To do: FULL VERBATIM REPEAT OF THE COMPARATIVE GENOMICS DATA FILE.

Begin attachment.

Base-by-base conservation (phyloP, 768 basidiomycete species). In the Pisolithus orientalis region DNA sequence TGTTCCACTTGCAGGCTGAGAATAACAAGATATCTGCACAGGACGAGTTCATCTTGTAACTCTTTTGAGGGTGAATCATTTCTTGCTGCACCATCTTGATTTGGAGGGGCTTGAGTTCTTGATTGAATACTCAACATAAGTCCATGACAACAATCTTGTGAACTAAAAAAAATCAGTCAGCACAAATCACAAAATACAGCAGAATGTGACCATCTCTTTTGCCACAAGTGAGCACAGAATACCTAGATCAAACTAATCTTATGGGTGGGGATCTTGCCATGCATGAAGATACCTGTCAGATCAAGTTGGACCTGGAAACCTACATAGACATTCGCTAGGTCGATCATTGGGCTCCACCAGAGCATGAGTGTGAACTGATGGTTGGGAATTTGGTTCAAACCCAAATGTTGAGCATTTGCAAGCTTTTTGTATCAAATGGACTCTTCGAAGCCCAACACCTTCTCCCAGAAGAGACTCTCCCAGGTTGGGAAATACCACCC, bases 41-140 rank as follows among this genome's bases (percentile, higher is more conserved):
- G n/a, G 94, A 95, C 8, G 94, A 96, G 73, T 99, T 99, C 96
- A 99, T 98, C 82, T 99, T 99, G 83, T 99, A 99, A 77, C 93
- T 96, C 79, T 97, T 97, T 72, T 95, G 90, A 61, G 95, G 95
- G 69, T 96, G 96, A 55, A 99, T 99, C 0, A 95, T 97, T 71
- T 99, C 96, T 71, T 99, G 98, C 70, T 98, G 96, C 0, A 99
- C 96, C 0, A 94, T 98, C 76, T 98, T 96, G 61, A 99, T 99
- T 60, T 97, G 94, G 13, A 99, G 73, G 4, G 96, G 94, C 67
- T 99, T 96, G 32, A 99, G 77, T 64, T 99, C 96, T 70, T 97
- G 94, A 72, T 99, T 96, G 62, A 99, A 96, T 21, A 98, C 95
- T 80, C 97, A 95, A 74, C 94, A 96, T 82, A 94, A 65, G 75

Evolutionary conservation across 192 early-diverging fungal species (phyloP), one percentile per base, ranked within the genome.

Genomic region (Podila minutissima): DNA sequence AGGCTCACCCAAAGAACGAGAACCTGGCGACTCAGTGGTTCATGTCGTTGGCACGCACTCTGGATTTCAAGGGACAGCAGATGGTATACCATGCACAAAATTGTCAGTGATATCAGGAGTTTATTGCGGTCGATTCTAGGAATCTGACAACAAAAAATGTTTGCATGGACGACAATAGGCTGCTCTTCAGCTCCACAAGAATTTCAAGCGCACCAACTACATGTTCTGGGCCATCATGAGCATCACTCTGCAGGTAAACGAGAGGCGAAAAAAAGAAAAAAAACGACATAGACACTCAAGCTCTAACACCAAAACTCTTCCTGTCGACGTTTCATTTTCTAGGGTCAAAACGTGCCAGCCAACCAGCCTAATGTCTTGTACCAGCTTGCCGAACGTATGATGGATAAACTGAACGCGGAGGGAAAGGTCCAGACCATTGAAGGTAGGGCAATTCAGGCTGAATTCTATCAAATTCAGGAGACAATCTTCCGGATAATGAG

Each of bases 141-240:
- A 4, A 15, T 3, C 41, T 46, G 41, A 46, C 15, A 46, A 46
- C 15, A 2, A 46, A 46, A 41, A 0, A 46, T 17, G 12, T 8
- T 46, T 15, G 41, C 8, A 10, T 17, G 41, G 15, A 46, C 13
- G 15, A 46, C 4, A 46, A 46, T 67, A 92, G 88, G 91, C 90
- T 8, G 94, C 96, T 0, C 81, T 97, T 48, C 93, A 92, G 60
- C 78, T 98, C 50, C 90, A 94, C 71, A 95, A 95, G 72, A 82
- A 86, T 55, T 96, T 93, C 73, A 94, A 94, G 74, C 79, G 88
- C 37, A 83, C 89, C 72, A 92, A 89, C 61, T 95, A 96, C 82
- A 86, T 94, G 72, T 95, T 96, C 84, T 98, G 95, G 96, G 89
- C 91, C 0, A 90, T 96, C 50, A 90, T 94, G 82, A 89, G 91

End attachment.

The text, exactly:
Base-by-base conservation (phyloP, 768 basidiomycete species). In the Pisolithus orientalis region DNA sequence TGTTCCACTTGCAGGCTGAGAATAACAAGATATCTGCACAGGACGAGTTCATCTTGTAACTCTTTTGAGGGTGAATCATTTCTTGCTGCACCATCTTGATTTGGAGGGGCTTGAGTTCTTGATTGAATACTCAACATAAGTCCATGACAACAATCTTGTGAACTAAAAAAAATCAGTCAGCACAAATCACAAAATACAGCAGAATGTGACCATCTCTTTTGCCACAAGTGAGCACAGAATACCTAGATCAAACTAATCTTATGGGTGGGGATCTTGCCATGCATGAAGATACCTGTCAGATCAAGTTGGACCTGGAAACCTACATAGACATTCGCTAGGTCGATCATTGGGCTCCACCAGAGCATGAGTGTGAACTGATGGTTGGGAATTTGGTTCAAACCCAAATGTTGAGCATTTGCAAGCTTTTTGTATCAAATGGACTCTTCGAAGCCCAACACCTTCTCCCAGAAGAGACTCTCCCAGGTTGGGAAATACCACCC, bases 41-140 rank as follows among this genome's bases (percentile, higher is more conserved):
- G n/a, G 94, A 95, C 8, G 94, A 96, G 73, T 99, T 99, C 96
- A 99, T 98, C 82, T 99, T 99, G 83, T 99, A 99, A 77, C 93
- T 96, C 79, T 97, T 97, T 72, T 95, G 90, A 61, G 95, G 95
- G 69, T 96, G 96, A 55, A 99, T 99, C 0, A 95, T 97, T 71
- T 99, C 96, T 71, T 99, G 98, C 70, T 98, G 96, C 0, A 99
- C 96, C 0, A 94, T 98, C 76, T 98, T 96, G 61, A 99, T 99
- T 60, T 97, G 94, G 13, A 99, G 73, G 4, G 96, G 94, C 67
- T 99, T 96, G 32, A 99, G 77, T 64, T 99, C 96, T 70, T 97
- G 94, A 72, T 99, T 96, G 62, A 99, A 96, T 21, A 98, C 95
- T 80, C 97, A 95, A 74, C 94, A 96, T 82, A 94, A 65, G 75

Evolutionary conservation across 192 early-diverging fungal species (phyloP), one percentile per base, ranked within the genome.

Genomic region (Podila minutissima): DNA sequence AGGCTCACCCAAAGAACGAGAACCTGGCGACTCAGTGGTTCATGTCGTTGGCACGCACTCTGGATTTCAAGGGACAGCAGATGGTATACCATGCACAAAATTGTCAGTGATATCAGGAGTTTATTGCGGTCGATTCTAGGAATCTGACAACAAAAAATGTTTGCATGGACGACAATAGGCTGCTCTTCAGCTCCACAAGAATTTCAAGCGCACCAACTACATGTTCTGGGCCATCATGAGCATCACTCTGCAGGTAAACGAGAGGCGAAAAAAAGAAAAAAAACGACATAGACACTCAAGCTCTAACACCAAAACTCTTCCTGTCGACGTTTCATTTTCTAGGGTCAAAACGTGCCAGCCAACCAGCCTAATGTCTTGTACCAGCTTGCCGAACGTATGATGGATAAACTGAACGCGGAGGGAAAGGTCCAGACCATTGAAGGTAGGGCAATTCAGGCTGAATTCTATCAAATTCAGGAGACAATCTTCCGGATAATGAG

Each of bases 141-240:
- A 4, A 15, T 3, C 41, T 46, G 41, A 46, C 15, A 46, A 46
- C 15, A 2, A 46, A 46, A 41, A 0, A 46, T 17, G 12, T 8
- T 46, T 15, G 41, C 8, A 10, T 17, G 41, G 15, A 46, C 13
- G 15, A 46, C 4, A 46, A 46, T 67, A 92, G 88, G 91, C 90
- T 8, G 94, C 96, T 0, C 81, T 97, T 48, C 93, A 92, G 60
- C 78, T 98, C 50, C 90, A 94, C 71, A 95, A 95, G 72, A 82
- A 86, T 55, T 96, T 93, C 73, A 94, A 94, G 74, C 79, G 88
- C 37, A 83, C 89, C 72, A 92, A 89, C 61, T 95, A 96, C 82
- A 86, T 94, G 72, T 95, T 96, C 84, T 98, G 95, G 96, G 89
- C 91, C 0, A 90, T 96, C 50, A 90, T 94, G 82, A 89, G 91